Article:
IDEA had, in fact, filed this petition and the subsequent petitions on this subject in the Madras HC from 2006 itself, and the High Court had passed various orders from time to time and also formed a committee to take note of the grievances raised in these petitions. The petitions were finally disposed of on March 3, 2017, when the Madras HC said that suitable action has to be taken against persons who disfigure walls and natural resources. At the same time, the Madras HC also obs­erved the following: “But the manner in which the petitioner was making allegations against the political parties appears to be totally uncalled for. The petitioner must have self restraint with regard to his feelings, while exercising freedom of speech and expression. Making these sorts of allegations would rather waste the time of this Court and would abuse the process of law. Due to lack of official staff and other government machinery, it may not be possible for the state government to take steps immediately and it will take some reasonable time to carry out the exercise.” It was against this order that IDEA thought it fit to appeal in the Supreme Court, and the apex court passed the March 25 order.

The bench comprising CJI Ranjan Gogoi and Justices S Abdul Nazeer and Sanjiv Khanna told advocate Yogesh Khanna, representing the state of Tamil Nadu: “You (Tamil Nadu government) cannot allow the defacement of the entire environment with political slogans, pictures of politicians. This has to stop now.” The bench gave this direction on March 8 and gave the Tamil Nadu government two weeks’ time to revert to the apex court on what action it had taken to stop defacement of the natural landscape with political party colours, flags, advertisements, billboards, etc. The petition has, along with the state of Tamil Nadu, arraigned the Union of India, the Chief Election Commissioner of India and general secretaries of political parties including the AIADMK, DMK, BSP, BJP, CPI, CPI(M), INC, NCP, and pollution control board authorities, etc.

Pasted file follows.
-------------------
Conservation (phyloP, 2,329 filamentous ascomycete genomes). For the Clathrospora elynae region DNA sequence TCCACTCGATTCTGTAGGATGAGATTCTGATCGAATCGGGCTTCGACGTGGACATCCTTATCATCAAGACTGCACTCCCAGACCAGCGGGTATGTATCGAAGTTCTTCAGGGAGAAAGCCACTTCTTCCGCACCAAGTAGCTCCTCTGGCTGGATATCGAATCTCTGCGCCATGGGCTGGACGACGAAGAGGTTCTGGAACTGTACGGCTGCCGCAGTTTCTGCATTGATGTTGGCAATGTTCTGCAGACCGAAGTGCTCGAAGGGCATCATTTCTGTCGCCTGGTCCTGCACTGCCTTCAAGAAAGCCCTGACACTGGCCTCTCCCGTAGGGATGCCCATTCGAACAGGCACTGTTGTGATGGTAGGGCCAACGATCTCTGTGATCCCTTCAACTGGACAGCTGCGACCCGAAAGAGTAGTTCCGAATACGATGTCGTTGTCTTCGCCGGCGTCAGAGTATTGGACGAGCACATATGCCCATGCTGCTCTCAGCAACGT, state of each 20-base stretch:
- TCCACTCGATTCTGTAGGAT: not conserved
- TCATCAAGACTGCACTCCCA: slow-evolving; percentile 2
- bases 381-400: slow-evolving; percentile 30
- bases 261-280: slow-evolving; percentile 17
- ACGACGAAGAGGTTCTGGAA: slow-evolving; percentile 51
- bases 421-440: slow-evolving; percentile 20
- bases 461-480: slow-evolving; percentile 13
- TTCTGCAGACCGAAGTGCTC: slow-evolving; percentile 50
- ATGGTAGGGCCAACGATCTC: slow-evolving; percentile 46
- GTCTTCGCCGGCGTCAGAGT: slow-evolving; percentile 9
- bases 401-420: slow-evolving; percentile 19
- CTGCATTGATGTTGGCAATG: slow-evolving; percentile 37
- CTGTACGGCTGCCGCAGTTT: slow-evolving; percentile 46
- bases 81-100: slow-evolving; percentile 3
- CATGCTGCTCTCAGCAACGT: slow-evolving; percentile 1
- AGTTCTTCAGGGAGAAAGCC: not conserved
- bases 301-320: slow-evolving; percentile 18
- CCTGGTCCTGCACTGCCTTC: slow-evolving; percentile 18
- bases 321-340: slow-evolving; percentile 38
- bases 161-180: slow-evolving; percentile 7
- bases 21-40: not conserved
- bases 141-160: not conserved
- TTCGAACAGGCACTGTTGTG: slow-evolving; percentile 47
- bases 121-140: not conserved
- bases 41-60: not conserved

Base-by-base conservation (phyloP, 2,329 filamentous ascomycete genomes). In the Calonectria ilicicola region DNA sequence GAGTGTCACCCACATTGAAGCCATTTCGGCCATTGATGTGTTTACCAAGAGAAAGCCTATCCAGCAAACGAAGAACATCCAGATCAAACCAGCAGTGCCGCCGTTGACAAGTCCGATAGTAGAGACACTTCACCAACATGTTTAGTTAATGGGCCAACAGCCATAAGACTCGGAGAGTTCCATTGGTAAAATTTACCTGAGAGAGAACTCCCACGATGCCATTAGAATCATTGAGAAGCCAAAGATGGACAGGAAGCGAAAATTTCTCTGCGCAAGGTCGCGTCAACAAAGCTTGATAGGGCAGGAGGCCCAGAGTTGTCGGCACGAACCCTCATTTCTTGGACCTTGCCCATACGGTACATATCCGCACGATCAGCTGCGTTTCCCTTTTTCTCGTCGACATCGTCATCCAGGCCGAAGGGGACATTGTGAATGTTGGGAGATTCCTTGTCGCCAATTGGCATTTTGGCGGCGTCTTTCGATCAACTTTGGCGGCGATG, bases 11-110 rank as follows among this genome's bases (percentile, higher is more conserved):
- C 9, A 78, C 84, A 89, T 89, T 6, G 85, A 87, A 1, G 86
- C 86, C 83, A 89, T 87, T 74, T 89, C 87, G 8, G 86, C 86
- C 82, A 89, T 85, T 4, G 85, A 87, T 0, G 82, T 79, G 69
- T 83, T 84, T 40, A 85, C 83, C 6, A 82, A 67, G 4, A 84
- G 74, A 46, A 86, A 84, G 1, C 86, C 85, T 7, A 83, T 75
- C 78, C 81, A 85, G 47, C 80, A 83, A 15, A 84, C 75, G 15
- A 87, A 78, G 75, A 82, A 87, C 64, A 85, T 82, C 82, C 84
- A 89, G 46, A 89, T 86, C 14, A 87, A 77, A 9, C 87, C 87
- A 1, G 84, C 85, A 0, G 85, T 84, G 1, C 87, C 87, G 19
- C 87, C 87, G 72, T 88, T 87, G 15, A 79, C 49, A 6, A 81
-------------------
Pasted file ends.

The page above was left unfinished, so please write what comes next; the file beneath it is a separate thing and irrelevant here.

Rajendran argued that the defacement was not restrained to one particular place but could be seen on bridges, central medians of roads, highways, hills, rocks, etc. “Ninety percent of the ads are done by political parties. The concerned authorities have not taken any action and not come forward to prevent it. The authorities should travel to the places pointed out by me and see for themselves,” said Rajendran.